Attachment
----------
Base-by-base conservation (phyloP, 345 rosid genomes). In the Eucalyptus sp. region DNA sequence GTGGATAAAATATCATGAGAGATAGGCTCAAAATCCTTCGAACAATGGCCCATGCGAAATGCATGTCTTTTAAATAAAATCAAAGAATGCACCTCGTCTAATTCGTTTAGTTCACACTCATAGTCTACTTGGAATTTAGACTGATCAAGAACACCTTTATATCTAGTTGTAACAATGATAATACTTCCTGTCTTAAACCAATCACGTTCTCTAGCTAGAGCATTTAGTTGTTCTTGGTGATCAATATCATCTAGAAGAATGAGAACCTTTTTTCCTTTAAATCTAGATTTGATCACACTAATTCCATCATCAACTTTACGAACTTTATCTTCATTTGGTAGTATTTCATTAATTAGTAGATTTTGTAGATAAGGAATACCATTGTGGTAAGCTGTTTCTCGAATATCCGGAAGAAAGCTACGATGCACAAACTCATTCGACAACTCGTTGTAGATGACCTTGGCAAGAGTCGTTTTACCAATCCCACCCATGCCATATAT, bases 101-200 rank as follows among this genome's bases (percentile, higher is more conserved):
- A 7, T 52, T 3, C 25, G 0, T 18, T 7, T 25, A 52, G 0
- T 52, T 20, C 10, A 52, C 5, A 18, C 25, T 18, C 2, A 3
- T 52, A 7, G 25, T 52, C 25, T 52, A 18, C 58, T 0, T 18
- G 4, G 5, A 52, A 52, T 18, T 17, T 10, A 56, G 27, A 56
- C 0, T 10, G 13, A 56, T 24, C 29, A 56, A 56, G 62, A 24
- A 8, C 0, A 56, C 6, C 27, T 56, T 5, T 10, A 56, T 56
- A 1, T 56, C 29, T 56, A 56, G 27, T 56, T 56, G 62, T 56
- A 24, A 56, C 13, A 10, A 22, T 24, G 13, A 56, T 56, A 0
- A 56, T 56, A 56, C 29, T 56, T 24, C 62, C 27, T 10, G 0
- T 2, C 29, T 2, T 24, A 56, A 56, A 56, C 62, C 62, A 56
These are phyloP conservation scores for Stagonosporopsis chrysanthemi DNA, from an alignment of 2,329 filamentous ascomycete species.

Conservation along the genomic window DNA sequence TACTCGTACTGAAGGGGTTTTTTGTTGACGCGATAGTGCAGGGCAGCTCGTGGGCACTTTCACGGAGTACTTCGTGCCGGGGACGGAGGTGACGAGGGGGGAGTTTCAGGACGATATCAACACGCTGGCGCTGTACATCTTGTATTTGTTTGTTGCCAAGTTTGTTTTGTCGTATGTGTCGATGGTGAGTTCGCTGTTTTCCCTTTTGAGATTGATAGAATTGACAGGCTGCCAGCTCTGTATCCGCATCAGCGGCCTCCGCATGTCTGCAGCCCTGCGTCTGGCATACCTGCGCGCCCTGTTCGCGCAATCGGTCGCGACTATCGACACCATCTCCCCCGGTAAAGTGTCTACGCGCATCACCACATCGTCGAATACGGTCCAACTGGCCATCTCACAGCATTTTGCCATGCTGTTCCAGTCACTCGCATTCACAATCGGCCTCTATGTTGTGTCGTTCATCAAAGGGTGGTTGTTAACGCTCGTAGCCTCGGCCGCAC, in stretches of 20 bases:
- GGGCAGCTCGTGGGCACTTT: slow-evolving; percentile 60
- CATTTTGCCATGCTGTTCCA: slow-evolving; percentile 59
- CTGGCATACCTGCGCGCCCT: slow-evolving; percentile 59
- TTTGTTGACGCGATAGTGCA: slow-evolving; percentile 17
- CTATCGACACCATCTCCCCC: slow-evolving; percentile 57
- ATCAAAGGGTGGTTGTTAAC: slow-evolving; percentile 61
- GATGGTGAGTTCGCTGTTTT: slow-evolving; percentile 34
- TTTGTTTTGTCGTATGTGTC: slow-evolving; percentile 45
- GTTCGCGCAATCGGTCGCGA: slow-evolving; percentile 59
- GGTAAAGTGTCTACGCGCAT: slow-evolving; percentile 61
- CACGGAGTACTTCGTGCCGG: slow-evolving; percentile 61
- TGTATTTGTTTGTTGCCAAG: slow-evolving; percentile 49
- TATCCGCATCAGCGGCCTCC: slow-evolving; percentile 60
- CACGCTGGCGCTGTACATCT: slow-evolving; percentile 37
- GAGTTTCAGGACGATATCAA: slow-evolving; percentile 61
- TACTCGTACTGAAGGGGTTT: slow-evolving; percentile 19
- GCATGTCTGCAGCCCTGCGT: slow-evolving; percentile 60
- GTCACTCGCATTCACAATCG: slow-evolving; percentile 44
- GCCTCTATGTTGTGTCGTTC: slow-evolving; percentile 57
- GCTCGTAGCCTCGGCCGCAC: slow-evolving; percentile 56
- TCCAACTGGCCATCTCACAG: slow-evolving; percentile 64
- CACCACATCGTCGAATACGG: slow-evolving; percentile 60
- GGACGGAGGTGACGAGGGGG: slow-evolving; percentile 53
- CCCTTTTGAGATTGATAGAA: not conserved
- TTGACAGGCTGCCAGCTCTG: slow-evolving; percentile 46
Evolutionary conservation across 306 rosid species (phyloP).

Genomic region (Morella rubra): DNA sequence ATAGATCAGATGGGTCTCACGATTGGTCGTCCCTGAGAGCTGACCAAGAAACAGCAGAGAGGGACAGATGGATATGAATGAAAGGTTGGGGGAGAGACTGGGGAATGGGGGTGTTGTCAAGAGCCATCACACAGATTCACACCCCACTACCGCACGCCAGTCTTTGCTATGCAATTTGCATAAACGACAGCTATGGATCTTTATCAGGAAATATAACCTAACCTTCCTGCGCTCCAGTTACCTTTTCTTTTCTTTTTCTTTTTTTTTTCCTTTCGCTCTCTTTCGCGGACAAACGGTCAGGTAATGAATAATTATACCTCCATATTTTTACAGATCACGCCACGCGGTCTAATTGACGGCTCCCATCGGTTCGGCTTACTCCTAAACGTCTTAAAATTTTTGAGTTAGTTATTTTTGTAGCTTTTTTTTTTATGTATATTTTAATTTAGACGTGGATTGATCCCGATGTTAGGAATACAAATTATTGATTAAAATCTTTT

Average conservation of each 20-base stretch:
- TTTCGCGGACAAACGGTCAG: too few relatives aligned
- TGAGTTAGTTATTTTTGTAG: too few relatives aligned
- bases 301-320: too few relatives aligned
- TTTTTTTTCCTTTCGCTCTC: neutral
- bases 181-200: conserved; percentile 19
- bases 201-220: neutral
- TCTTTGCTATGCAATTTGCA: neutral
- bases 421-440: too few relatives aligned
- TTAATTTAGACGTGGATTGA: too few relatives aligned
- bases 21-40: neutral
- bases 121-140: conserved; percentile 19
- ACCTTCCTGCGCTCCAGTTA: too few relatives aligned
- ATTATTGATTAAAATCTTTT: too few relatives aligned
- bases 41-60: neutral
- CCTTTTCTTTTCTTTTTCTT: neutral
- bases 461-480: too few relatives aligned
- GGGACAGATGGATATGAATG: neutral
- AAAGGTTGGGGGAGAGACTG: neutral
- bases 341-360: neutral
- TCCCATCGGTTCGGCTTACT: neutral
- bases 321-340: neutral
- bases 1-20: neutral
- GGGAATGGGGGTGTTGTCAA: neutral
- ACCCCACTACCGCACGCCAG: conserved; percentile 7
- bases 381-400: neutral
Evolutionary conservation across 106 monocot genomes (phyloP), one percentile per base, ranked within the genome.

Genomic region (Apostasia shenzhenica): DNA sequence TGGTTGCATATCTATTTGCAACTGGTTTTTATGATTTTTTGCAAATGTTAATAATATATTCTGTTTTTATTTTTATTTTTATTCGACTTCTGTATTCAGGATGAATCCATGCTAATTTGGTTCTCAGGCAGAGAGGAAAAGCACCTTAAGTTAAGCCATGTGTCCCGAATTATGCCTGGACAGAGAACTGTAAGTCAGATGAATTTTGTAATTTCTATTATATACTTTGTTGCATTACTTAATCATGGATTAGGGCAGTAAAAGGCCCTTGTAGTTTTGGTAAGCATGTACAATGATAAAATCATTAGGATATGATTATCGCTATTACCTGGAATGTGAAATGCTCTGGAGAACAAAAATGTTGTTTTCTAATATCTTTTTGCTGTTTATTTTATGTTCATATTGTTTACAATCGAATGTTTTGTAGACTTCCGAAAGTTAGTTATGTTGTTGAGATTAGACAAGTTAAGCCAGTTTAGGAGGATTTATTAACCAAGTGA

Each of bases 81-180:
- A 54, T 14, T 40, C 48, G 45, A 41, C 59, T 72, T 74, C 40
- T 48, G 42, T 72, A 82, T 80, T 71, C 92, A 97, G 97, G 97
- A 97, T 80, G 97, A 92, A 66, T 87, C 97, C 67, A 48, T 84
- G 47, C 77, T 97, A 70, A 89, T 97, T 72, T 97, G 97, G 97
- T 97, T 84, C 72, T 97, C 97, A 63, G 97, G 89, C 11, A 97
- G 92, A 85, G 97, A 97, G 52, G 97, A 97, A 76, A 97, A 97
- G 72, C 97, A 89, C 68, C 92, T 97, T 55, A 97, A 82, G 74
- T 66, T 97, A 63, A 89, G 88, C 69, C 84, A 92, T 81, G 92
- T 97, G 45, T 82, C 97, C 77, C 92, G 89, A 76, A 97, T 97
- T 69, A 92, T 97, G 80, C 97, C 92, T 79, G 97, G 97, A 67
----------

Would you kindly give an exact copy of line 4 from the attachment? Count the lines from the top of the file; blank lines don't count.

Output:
- T 52, A 7, G 25, T 52, C 25, T 52, A 18, C 58, T 0, T 18